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Two Ex- Deutsche Bank traders found guilty of spoofing gold and silver markets

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(Kitco News) - U.S. authorities, in an effort to clean up trading activity in the precious metals markets, won a major victory Friday after two former employees of Deutsche Bank traders were found guilty of manipulating gold and silver prices.

Friday, after a two-week court case a federal judge in Chicago found James Vorley, 42, of the United Kingdom, and Cedric Chanu, 40, of France and the United Arab Emirates, were convicted of three counts and seven counts, respectively, of wire fraud affecting a financial institution.

“Today’s jury verdict shows that those who seek to manipulate our public financial markets through fraud will be held accountable by juries and the department,” said Acting Assistant Attorney General Brian C. Rabbitt of the Justice Department’s Criminal Division in a press release.

The two were found guilty for spoofing precious metals markets from 2008 to 2013. It is an illegal high-frequency trading strategy where bids and offers are placed on an exchanged and then cancelled before they can be filled. The orders are placed with no intention of them ever being filled.

During the hearing, the court heard from another former Deutsche Bank trader who said he was taught to spoof by Vorley and Chanu. “I saw Mr. Vorley and Mr. Chanu do it,” said Liew in his testimony.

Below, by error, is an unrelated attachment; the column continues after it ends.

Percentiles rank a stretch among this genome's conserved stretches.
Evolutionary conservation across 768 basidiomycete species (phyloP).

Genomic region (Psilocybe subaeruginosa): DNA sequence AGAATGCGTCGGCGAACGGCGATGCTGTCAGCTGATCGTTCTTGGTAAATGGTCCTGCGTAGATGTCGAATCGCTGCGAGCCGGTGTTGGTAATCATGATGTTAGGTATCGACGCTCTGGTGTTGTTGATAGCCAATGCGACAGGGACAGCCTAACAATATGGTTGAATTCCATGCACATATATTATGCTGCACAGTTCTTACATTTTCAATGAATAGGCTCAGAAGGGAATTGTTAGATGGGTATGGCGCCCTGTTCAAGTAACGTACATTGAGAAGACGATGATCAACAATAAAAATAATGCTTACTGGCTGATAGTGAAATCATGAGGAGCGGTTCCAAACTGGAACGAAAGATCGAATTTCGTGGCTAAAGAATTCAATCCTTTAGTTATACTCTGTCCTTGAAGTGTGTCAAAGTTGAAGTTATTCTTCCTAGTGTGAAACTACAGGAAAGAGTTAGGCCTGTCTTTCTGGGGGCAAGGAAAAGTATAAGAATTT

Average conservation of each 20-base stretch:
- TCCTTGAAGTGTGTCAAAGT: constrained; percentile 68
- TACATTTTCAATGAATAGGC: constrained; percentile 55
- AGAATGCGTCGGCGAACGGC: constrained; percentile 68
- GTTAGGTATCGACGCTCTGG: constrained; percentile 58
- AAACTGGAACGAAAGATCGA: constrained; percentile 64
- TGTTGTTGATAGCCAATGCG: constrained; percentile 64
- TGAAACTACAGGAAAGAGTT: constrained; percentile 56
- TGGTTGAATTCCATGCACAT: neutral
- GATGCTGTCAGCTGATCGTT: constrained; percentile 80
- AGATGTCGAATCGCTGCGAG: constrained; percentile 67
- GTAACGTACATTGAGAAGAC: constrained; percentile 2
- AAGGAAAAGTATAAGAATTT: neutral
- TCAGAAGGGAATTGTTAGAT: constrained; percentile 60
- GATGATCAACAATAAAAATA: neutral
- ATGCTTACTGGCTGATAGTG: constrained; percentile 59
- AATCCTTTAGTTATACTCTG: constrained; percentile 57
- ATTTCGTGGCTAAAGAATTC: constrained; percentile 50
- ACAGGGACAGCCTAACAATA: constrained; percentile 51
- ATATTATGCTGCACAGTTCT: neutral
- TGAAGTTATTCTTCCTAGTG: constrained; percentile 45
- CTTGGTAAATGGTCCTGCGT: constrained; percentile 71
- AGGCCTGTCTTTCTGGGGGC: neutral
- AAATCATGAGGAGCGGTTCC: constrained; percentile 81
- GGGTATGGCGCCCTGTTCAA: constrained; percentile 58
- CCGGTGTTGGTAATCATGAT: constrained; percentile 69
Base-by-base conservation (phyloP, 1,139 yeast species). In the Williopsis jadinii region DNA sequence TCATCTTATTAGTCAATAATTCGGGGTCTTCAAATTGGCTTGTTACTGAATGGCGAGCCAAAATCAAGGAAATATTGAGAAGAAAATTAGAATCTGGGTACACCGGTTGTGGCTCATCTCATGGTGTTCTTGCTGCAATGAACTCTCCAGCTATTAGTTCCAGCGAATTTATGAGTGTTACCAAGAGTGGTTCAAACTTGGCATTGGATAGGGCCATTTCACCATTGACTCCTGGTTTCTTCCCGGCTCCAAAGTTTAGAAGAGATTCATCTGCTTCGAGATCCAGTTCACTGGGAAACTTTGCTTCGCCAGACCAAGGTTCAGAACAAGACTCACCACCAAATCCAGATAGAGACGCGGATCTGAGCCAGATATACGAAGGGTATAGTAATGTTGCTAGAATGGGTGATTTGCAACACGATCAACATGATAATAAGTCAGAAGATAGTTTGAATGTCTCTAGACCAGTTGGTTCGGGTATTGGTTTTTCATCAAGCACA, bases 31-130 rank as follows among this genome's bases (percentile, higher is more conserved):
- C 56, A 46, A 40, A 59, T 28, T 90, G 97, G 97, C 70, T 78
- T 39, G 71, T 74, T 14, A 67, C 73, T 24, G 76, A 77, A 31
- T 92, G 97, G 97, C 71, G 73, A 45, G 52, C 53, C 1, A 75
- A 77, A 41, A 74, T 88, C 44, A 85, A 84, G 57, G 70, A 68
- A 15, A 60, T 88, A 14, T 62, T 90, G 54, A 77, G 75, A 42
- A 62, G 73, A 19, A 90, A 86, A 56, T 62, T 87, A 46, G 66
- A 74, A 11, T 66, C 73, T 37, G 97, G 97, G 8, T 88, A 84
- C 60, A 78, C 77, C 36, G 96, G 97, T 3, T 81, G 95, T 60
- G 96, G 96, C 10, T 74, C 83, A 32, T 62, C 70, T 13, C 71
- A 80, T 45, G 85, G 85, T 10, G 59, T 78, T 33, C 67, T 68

Liew pleaded guilty to spoofing charges and was cooperating with the government in return for leniency.

Although spoofing is illegal, Liew said in his testimony that they were “so commonplace” among his co-workers that he figured it was okay.

According to Bloomberg the two ex-traders have said through their lawyers that they will be appealing the verdict.

The guilty verdict comes as the Securities Exchange Commission and the Commodities Futures Trading Commission have started cracking down on manipulation in the precious metals market.

Last week Bloomberg report that JPMorgan Chase will be fined $1 billion for their role in manipulating markets.

Last month, Bank of Nova Scotia agreed to pay $127.5 million in fines to settle charges of metals market manipulation.

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